We have faced serious problems: earthquakes, snowstorms, volcanic eruptions — and the people have marched on — economic problems, a decrease in the price of copper. During the previous administration copper reached a high of 84 cents. The average this year will be no higher than 49 cents. World inflation forces us to pay more for our imports. It is true that we started with $3.4 million in monetary reserves, but we also assumed a foreign debt of $2.56 billion plus $736 million that the copper companies owe.

We are the world's most indebted country. Each of you, hear me well, each one of the 120,000 present here, each one of the 10 million Chileans, owes $300 abroad. Many of you have never seen a dollar and have to realize that you are in debt and that this country is so indebted. Only Israel, a country that is at war, has a higher debt per capita than Chile. During the next three years we must pay, as a result of the commitments of the previous governments, more than $1 billion....

In the political picture we deplore the split in the Radical Party, and we hope that the reunification of that ancient party will soon be possible because we want the political base of your government to be maintained. That is also why we have appealed to the Christian Leftists separated from the Christian Democracy, to join the Popular Unity because we have to strengthen the ties between Marxists, laymen, and Christians which represent the Chilean's revolutionary zeal.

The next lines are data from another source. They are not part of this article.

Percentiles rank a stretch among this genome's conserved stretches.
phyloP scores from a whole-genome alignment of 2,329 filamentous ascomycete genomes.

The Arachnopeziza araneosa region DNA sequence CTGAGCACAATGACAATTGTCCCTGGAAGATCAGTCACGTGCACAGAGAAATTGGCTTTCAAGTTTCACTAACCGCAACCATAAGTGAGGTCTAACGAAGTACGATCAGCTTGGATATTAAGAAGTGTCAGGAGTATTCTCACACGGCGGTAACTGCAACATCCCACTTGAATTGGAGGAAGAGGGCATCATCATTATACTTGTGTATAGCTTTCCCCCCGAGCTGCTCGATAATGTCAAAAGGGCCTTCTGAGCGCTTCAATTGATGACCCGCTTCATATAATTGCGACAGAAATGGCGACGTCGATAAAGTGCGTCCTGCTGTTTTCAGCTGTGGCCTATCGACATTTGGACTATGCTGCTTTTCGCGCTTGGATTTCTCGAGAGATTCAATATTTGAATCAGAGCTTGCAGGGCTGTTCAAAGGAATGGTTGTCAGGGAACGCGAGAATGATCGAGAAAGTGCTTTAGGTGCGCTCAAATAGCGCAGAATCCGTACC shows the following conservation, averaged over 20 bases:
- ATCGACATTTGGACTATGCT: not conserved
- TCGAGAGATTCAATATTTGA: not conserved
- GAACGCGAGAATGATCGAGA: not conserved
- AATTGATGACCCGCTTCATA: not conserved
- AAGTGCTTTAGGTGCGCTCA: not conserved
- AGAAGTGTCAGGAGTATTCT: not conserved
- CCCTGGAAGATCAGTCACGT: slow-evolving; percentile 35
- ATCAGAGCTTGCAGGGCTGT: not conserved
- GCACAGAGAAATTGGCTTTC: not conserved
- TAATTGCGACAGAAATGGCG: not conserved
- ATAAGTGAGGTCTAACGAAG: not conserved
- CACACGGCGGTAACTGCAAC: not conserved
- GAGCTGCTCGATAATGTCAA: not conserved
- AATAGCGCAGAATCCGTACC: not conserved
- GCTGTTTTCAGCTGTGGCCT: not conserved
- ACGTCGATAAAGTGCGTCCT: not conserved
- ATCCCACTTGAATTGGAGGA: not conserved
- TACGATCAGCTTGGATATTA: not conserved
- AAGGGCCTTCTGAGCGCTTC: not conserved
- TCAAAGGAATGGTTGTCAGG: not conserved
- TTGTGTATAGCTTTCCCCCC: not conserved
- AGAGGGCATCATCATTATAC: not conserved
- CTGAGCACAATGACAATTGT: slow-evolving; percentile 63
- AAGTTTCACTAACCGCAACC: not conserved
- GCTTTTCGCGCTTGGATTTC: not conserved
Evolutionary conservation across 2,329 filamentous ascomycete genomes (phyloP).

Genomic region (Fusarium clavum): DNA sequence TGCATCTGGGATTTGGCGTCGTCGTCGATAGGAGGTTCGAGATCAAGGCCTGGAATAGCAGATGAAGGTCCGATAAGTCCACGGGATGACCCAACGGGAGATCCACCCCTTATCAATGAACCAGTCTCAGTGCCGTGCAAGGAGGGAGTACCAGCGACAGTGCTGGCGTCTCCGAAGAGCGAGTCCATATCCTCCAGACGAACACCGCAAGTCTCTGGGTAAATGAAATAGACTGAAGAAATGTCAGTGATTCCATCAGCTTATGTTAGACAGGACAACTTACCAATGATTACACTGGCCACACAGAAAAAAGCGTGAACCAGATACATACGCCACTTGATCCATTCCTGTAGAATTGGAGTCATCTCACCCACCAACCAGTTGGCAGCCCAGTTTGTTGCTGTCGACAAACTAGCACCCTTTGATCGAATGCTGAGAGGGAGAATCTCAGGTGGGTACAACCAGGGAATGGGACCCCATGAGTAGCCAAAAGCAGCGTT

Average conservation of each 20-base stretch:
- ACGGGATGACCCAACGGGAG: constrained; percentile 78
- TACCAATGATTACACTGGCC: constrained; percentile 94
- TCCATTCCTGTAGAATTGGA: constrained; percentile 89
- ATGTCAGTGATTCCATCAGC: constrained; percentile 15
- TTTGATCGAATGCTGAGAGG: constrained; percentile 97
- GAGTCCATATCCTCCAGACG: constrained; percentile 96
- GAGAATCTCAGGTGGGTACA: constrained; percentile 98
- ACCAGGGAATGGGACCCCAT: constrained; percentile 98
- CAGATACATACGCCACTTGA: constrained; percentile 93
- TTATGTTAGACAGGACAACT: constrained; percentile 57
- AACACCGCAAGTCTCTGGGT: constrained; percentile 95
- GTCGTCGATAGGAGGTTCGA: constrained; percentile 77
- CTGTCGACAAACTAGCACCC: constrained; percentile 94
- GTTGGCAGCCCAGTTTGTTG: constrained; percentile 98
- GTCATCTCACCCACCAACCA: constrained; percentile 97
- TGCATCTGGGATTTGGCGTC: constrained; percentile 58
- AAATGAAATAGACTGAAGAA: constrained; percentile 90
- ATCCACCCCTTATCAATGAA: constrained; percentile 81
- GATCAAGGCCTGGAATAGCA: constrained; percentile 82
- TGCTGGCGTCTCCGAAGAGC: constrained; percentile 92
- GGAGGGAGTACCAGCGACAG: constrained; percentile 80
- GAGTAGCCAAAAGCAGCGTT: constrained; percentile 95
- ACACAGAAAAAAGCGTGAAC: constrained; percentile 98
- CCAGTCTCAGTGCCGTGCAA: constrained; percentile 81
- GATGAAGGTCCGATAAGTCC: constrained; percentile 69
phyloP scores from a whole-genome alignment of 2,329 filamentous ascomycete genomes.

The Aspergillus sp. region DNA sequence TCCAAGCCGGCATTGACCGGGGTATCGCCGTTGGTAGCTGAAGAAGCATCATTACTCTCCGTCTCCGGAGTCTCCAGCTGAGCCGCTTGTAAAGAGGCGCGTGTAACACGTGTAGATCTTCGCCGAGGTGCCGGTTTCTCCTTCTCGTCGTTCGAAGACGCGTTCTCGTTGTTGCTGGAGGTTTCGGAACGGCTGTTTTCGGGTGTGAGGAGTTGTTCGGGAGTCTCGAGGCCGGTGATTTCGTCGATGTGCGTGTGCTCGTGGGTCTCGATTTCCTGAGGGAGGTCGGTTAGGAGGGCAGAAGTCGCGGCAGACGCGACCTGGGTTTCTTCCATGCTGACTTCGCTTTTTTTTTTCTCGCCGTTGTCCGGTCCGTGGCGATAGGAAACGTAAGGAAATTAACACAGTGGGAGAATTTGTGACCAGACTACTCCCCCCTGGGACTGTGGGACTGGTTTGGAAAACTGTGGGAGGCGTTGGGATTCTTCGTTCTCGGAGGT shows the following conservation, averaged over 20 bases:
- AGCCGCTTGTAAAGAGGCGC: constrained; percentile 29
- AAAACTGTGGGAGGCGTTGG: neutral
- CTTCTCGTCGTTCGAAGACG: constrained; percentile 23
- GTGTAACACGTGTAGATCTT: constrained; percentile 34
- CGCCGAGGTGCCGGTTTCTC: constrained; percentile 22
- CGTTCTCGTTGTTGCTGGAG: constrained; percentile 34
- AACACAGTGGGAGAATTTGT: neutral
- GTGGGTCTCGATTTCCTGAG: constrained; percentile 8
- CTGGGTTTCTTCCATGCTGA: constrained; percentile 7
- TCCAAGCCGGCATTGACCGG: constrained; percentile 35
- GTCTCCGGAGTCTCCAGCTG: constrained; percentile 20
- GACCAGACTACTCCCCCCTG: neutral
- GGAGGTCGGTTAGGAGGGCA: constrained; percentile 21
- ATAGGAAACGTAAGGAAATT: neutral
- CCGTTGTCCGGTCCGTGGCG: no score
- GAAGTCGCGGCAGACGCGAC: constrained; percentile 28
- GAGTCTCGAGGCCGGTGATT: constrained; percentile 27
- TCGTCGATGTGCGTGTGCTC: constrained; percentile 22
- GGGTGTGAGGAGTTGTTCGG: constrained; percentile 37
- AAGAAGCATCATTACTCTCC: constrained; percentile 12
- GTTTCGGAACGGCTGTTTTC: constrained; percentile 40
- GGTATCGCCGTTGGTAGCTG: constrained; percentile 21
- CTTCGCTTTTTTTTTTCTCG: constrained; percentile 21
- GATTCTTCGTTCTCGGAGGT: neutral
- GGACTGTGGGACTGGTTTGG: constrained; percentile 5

I would like to stress the "ultras" — the pseudo-fascists we might say, those who were involved in General Schneider's murder the pseudo-nationalists, those who never said a word when Chile's copper and wealth were in foreign hands — are now speaking of demagogic nationalism which the people reject. They are the troglodytes and cavemen of an anticommunism called upon to defend the advantages of minority groups. The people will stop them and fascism shall not occur in this country.

There are also, as I have said before, extremist sectors to whom I say that we do not fear discussion or ideological debate, but to begin this discussion it would be well for them to read Lenin's little book which says: "Extremism, the infantile disease of communism."... We cannot disregard the fact that objectively the small and medium bourgeoisie is and must be on our side. Just as we need the small and medium craftsmen, producers, businessmen, technicians and professionals.

That is why more than ever one has to be aware of what Chilean life is and of the path that is authentically ours, which is the path of pluralism, democracy and freedom, the path that opens the doors of socialism.